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The Telegraph; July 26th 2003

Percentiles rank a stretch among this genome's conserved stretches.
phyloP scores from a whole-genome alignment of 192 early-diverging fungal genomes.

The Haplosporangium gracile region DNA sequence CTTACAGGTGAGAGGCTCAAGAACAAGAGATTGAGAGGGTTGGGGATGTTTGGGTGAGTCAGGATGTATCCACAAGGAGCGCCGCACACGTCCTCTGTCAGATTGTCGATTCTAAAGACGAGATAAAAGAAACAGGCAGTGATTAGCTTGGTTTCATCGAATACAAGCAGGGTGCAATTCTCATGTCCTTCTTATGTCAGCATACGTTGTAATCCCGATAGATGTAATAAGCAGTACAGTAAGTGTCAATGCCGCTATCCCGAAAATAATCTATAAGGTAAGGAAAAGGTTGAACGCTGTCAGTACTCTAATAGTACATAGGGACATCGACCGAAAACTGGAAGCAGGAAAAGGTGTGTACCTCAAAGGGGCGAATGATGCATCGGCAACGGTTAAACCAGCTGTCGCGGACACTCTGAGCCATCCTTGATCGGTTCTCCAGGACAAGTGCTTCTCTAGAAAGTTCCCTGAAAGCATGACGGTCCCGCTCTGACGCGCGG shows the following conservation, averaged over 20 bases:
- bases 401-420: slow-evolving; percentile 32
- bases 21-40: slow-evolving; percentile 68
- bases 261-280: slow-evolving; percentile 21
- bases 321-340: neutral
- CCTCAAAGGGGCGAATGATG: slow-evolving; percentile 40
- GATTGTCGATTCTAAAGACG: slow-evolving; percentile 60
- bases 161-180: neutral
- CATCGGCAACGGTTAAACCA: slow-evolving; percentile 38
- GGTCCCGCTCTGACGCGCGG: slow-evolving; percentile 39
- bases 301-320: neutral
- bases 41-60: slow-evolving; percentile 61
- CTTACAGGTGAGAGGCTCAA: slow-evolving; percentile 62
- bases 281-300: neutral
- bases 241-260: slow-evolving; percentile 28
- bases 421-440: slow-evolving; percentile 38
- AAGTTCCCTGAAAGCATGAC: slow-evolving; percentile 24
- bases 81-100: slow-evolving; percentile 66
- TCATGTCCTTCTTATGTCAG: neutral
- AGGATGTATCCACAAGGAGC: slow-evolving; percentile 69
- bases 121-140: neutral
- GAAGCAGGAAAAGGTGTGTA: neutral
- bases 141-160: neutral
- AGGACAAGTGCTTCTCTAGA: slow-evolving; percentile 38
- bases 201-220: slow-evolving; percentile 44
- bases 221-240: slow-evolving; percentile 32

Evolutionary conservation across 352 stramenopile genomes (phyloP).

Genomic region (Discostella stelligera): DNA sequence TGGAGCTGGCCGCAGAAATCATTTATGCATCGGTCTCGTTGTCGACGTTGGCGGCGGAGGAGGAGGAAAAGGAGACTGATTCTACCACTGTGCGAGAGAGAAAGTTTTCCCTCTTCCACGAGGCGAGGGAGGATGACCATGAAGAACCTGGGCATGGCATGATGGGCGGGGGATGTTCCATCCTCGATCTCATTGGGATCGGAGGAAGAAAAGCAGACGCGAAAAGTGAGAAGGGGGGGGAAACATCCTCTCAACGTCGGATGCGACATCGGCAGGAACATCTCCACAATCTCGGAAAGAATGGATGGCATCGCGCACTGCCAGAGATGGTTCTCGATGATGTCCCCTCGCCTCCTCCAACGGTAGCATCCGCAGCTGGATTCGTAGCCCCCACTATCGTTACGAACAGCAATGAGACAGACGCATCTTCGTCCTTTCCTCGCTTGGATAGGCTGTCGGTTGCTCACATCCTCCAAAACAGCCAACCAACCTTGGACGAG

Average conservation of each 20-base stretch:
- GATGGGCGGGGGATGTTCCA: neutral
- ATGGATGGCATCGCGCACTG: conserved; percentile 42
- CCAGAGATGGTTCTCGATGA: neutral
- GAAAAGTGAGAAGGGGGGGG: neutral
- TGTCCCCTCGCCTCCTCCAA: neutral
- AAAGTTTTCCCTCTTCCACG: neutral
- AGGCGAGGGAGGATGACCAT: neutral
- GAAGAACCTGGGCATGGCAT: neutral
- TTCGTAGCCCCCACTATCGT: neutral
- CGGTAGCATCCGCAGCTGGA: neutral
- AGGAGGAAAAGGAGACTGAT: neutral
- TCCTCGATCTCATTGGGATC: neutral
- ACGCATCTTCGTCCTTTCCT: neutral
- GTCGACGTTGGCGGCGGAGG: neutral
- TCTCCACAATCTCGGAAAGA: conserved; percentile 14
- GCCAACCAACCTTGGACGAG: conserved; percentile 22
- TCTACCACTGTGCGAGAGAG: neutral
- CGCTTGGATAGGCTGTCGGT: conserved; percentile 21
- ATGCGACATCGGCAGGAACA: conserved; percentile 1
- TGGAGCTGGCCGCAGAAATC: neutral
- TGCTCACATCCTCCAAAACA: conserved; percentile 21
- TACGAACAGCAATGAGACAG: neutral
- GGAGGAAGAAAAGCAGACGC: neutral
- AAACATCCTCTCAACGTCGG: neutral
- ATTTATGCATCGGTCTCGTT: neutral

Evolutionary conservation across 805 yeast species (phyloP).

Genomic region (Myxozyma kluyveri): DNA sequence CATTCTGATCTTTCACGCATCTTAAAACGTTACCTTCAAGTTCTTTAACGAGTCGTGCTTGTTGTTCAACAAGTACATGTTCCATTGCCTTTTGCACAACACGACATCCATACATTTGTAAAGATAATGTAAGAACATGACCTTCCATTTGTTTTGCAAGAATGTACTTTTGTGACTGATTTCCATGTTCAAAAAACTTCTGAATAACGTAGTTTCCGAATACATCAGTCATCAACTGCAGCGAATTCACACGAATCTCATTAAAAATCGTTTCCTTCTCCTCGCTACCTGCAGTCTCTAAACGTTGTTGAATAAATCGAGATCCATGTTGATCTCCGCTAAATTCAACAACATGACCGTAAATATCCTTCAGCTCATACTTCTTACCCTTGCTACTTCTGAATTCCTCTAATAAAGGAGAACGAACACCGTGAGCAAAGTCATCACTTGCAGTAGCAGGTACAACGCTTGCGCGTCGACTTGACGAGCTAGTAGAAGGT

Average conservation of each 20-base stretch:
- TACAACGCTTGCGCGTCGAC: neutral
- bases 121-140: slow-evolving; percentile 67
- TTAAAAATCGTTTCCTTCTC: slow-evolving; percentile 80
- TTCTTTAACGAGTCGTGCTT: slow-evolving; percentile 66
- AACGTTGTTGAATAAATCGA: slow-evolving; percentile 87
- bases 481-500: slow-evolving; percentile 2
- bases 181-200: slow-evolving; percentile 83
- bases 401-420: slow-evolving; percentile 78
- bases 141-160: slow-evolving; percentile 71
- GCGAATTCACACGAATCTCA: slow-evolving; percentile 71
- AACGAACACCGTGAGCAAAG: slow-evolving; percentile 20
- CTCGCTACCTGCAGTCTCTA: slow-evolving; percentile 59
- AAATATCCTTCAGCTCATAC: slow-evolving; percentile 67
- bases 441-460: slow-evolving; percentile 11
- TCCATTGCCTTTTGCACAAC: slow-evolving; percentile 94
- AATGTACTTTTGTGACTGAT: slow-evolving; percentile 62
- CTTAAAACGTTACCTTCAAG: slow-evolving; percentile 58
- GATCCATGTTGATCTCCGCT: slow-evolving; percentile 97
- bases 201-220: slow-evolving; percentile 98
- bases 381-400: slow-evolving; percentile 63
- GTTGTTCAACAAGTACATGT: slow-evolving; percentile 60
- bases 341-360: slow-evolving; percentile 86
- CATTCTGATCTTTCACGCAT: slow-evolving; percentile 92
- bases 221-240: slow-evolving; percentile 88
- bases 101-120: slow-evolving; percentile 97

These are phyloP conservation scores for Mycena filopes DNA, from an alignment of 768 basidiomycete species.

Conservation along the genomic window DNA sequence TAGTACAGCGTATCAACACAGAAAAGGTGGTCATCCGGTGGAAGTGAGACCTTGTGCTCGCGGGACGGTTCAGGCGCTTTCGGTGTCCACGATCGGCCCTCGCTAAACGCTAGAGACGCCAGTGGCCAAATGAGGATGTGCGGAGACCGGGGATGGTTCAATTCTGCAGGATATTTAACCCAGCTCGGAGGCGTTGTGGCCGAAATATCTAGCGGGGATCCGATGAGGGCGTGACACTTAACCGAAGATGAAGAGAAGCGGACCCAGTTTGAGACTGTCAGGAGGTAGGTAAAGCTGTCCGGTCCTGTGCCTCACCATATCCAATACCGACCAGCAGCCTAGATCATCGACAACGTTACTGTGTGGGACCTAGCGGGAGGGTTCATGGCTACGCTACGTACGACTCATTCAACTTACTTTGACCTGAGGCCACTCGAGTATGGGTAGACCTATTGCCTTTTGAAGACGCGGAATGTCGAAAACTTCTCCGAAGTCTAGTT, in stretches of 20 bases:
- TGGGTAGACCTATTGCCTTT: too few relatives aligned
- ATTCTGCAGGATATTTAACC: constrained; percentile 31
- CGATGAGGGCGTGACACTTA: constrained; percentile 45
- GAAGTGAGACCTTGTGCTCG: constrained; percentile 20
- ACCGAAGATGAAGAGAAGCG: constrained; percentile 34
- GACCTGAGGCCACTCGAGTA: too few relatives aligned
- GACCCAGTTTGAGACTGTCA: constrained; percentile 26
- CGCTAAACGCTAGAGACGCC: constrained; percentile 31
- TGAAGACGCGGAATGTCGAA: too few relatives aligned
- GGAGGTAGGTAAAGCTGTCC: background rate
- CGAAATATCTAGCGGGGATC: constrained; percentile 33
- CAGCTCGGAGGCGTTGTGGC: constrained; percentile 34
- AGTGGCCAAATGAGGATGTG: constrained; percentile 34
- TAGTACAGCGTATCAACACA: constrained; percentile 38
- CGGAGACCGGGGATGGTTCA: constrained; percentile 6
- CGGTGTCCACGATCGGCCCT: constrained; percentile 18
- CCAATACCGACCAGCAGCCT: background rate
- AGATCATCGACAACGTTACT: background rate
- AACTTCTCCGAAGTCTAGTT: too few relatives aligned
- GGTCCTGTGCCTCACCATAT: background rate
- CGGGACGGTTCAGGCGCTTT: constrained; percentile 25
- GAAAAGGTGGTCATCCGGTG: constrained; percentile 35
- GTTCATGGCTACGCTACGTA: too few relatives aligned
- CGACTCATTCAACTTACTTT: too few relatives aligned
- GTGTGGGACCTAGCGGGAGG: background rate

John Schlesinger, who died yesterday aged 77, was one of Britain's most gifted, if erratic, film directors. Best known for Midnight Cowboy, for which he won three Academy awards, Schlesinger ranged from violent thrillers (Marathon Man, Pacific Heights) to gritty social drama (Billy Liar, A Kind of Loving) and from romantic epics (Far From the Madding Crowd) to quirky and perceptive human studies (An Englishman Abroad, A Question of Attribution). Schlesinger had deep respect for writers and actors, and the words "a John Schlesinger Film" reassured audiences that the story would be fluently told, and that performances would be excellent. But his films were often erratic in quality and genre. Some, such as Honky Tonk Freeway, were downright disasters and despite several commercial triumphs, he was never wholly able to dispel the doubts as to his lasting significance. A hallmark of his best work was the painstaking exploration of human frailty. He liked, as he put it, "to rub beneath the surface. I don't believe in characters in films who haven't got any failings." Though he spent much of his career in Hollywood, he remained one of the most British of filmmakers; but his insistence on displaying humanity with all its foibles meant that, after Midnight Cowboy, he was never very successful in America. He became a prominent critic of Hollywood directors who "consider it their duty to reassure audiences rather than to make them think. So everything is sanitised and made to look respectable - death, violence, terminal illness." Schlesinger's films, by contrast, were often notable for their disturbing and arresting images, such as the scene in Midnight Cowboy when Jon Voight (playing a male hustler) murders a client by forcing a telephone receiver down his throat, or the passionate embrace between two men in Sunday, Bloody Sunday (1971), a film which Schlesinger regarded as marking his "coming out" as a homosexual. John Richard Schlesinger was born on February 16 1926. The son of a successful London paediatrician, he had a tranquil, middle-class childhood. He grew up with an interest in theatre, magic and films and was given his first cine-camera at 11. At preparatory school, he experienced his first brush with censorship when he unwisely filmed the headmaster changing into swimming trunks during a school outing. He went on to Uppingham. In 1944, the day after his 18th birthday, Schlesinger followed his father into the Army and was expected to get a commission in the Royal Engineers. But he suffered from vertigo, caught rheumatic fever and broke his leg in training and was seconded to the Combined Services Unit along with Stanley Baxter, Kenneth Williams and the playwright Peter Nichols. He then went up to Balliol College, Oxford, where he made several short films and appeared in student theatre productions. After graduating he took character roles in films and stage roles with the Colchester Rep. Rejected for a television producers' course in 1956, he continued to make pictures independently. A brief documentary film of an afternoon in Hyde Park shown on the BBC led to full-time work as a director on the BBC's Monitor series. Some two dozen documentaries followed, on a vast range of subjects. His break into cinema came with the short film Terminus (1961), a study of the passengers flowing through Waterloo Station in the course of a day. The film took both a Golden Lion award and a British Academy award and led to Schlesinger's first feature, A Kind of Loving, in 1962. Adapted from Stan Barstow's novel of Northern family life, A Kind of Loving was notable for its frank realism. When the script was first submitted to the authorities for censorship it received 33 slashes of the blue pencil. A reference to characters attempting to buy condoms drew particularly savage admonishment. "You could be opening the floodgates," Schlesinger was told. "Soon everybody will be doing it." A taste for progressive material, a sympathy for ordinary lives and high-quality performances distinguished much of Schlesinger's early work, but he was not at heart a committed member of the 1960s school of social realism. He indicated the breadth of his ambitions with Billy Liar (1963), a ribald comedy featuring Tom Courtenay as an undertaker's clerk with extravagant fantasies. The modish Darling (1965) and Far From the Madding Crowd (1967), from Hardy's novel, both starring Julie Christie, were highly fashionable. Their success took Schlesinger to Hollywood. With the exception of Sunday, Bloody Sunday (1971), a tragedy constructed around an improbable middle-class, bisexual love-triangle, the collapse of the British film industry ensured that he stayed there for many years. Midnight Cowboy (1969), his first project in Hollywood, was a slippery, dazzling odyssey set in the gutters of New York, seen through the eyes of a would-be stud and a dying con-man, played by Jon Voight and Dustin Hoffman respectively. It won three Academy Awards, including Best Picture and Best Director. Schlesinger's ability to engineer powerful scenes and encourage memorable acting drew praise, but there were critical reservations about the stylistic glibness of the film. The Day of the Locust (1975) was a hyperbolic and financially disastrous adaptation of Nathaniel West's satire on Hollywood. Marathon Man (1976), an implausible and plodding thriller, gained notoriety principally through a scene in which unanaesthetised dentistry was administered as torture on Dustin Hoffman by a fugitive Nazi played by Sir Laurence Olivier. It was, by all accounts, a fair reflection of Olivier's feelings for the American. Yanks (1979), with Richard Gere and Vanessa Redgrave, was an over-long but compelling study of the social consequences of war-time romance between American troops and the women of a Lancashire town. Schlesinger's Hollywood bubble burst in 1979 with Honky Tonk Freeway, a dire comedy about an American mayor who paints his town pink to attract tourists. American film industry executives found it anti-American, the critics savaged it and the film was ditched by the distributing companies. The failure of Honky Tonk Freeway left Schlesinger demoralised and he returned to London and to the National Theatre to direct Sam Shepard's True West. Then he received a script from Alan Bennett centred round an improbable real-life encounter in 1950s Moscow between the actress Coral Brown and the traitor Guy Burgess. An Englishman Abroad (1983), starring Alan Bates as Burgess and Coral Brown as herself, brought Schlesinger back to the BBC and was hailed by the critics as the "television event of the year". Schlesinger returned to form in the cinema with Madame Sousatzka (1988), an adaptation of a Bernice Rubens novel about the relationship between an ageing piano teacher (Shirley MacLaine) who nurtures an Indian boy (Navin Chowdhry) as her prodigy. More commercially successful was Pacific Heights (1991), a tense cautionary tale about an upwardly mobile couple (Melanie Griffith and Matthew Modine) who rent their downstairs flat to a nightmare tenant. The Innocent (1994), an adaptation of Ian MacEwan's novel, tells the story of a naive young scientist (Campbell Scott) adrift in spy-ridden 1950s Berlin, who falls in love with a young German woman (Isabella Rossellini) with tragic consequences. In An Eye for an Eye (1996) Sally Field plays a woman who hears her 17-year-old daughter being raped and murdered over the telephone and hunts down the killer. Schlesinger remained a prolific director in other media. For television he teamed up again with Alan Bennett on A Question of Attribution, about the traitor and art connoisseur Anthony Blunt. He had further critical success with Cold Comfort Farm (1995), a television adaptation by Malcolm Bradbury of Stella Gibbons's novel. He continued working for the National Theatre and for major opera houses. Solti and Domingo rated him so highly that they asked him to direct operas for them, and his Les Contes d'Hoffman and Rosenkavalier at the Royal Opera House were notably successful. Schlesinger was a workaholic. He even relished making the television commercials that others regarded as a dull financial necessity. He also regularly directed party political broadcasts for the Conservative Party, and was responsible for "Coldharbour Lane to Downing Street", the broadcast made for the 1992 General Election in which John Major returned to his Brixton roots. Schlesinger regarded himself as a populist rather than an intellectual but his best work undoubtedly derived from scripts with complex characters and a solid emotional core. Though he tended to dwell on his failures, he was, at heart, aware of his strengths. "A director is an observer. I love watching people," he once said. "Don't ask me to read a book. But to sit on a sidewalk and watch people; it's like sitting there with a sketch-book." John Schlesinger suffered a stroke in 2000 from which he never fully recovered. He was removed from life support in hospital near his home in California on Thursday, with his companion of many years, the photographer Michael Childers, at his side.